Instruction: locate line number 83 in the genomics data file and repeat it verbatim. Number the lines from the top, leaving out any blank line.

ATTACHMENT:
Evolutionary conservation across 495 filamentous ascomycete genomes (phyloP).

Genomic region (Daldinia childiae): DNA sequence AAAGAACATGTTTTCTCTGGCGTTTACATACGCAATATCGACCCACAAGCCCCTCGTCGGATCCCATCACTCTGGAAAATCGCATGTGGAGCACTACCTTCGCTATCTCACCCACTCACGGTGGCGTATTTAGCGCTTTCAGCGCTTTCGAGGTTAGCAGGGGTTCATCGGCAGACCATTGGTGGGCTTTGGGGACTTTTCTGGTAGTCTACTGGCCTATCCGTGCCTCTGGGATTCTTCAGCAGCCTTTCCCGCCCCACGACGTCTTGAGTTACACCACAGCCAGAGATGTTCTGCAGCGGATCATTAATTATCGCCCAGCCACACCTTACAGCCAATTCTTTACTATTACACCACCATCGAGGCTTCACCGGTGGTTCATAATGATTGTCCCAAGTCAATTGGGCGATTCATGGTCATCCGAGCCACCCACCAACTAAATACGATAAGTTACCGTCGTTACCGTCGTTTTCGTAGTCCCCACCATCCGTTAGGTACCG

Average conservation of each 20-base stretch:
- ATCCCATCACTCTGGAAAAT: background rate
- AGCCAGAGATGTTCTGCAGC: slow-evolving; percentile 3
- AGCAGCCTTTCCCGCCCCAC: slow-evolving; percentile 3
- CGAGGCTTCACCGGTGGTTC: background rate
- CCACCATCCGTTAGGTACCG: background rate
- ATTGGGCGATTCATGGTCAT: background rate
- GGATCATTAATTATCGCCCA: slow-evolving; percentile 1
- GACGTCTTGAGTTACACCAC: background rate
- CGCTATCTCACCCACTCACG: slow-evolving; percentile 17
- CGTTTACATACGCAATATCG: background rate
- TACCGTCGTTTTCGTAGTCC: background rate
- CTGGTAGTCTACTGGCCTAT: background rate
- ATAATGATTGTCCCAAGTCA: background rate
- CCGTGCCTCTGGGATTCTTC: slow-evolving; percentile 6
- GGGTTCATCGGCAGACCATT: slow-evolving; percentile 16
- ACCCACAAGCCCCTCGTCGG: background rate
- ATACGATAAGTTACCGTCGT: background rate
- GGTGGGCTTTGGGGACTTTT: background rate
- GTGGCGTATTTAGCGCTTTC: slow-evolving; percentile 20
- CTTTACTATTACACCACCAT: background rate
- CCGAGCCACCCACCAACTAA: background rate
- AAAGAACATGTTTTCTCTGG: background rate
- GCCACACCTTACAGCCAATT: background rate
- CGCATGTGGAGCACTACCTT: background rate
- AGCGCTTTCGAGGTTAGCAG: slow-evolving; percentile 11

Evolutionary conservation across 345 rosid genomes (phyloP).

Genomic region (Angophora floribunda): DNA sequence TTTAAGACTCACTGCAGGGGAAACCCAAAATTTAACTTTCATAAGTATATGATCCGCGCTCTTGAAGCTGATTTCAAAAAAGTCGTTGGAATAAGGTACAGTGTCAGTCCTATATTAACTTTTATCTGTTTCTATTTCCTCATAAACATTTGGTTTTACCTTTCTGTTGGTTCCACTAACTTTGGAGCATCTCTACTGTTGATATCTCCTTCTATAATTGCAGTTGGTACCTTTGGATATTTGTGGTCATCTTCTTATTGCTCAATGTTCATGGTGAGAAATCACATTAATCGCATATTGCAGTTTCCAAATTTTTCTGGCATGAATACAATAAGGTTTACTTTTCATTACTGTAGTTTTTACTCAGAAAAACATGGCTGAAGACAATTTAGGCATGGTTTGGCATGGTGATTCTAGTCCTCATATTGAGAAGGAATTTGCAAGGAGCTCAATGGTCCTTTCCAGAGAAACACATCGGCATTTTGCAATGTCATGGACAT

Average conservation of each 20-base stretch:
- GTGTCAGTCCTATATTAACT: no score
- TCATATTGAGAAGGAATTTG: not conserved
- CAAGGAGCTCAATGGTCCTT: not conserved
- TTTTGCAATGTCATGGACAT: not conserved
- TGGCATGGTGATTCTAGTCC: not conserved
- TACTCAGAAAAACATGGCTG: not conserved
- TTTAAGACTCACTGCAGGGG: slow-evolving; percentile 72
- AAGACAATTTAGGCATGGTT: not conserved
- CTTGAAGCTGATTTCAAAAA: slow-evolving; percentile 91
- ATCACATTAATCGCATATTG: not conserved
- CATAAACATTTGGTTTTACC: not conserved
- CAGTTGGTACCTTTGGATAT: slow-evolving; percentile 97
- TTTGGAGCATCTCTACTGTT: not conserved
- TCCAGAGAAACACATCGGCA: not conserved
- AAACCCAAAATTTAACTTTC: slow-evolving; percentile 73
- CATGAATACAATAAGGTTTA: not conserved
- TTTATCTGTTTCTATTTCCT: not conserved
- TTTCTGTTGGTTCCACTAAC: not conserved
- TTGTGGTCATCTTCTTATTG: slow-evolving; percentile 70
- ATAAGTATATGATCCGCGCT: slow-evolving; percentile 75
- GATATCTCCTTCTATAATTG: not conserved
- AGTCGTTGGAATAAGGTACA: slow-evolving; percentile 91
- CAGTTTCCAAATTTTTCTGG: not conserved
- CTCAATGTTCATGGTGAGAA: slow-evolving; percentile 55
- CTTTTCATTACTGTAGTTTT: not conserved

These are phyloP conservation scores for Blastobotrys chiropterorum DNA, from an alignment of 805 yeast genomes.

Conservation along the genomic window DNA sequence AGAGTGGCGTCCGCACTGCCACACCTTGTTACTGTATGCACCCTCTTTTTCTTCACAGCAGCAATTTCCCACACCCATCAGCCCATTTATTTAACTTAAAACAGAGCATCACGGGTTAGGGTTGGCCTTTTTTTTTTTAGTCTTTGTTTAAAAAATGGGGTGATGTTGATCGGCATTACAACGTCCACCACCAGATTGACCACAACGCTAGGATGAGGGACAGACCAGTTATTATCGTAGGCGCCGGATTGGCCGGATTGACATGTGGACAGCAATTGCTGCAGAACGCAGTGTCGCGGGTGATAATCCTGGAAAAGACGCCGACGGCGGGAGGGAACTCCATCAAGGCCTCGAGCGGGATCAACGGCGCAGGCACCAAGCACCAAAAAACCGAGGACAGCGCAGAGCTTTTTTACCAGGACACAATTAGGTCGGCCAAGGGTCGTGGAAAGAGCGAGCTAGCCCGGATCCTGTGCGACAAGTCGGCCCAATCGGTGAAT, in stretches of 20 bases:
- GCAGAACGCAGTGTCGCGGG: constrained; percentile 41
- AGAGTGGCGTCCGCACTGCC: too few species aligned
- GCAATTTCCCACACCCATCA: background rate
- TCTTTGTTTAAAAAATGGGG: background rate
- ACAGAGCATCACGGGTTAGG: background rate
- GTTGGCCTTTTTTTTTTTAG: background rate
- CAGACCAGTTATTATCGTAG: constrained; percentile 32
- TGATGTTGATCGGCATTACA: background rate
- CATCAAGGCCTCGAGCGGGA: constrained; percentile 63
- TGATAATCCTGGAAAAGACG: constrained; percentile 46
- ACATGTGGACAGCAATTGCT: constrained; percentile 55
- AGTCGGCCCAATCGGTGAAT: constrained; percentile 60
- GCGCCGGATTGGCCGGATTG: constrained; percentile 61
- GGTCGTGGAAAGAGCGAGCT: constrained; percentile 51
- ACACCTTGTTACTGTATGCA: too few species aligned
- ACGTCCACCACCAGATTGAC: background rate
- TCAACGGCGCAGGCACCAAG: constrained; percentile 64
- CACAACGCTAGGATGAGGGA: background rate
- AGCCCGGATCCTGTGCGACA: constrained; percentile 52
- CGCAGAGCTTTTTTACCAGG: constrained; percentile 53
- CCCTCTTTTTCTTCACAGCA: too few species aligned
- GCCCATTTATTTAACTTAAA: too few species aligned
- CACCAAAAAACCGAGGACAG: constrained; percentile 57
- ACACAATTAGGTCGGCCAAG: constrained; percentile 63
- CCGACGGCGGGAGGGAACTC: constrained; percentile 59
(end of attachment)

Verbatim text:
- CCGACGGCGGGAGGGAACTC: constrained; percentile 59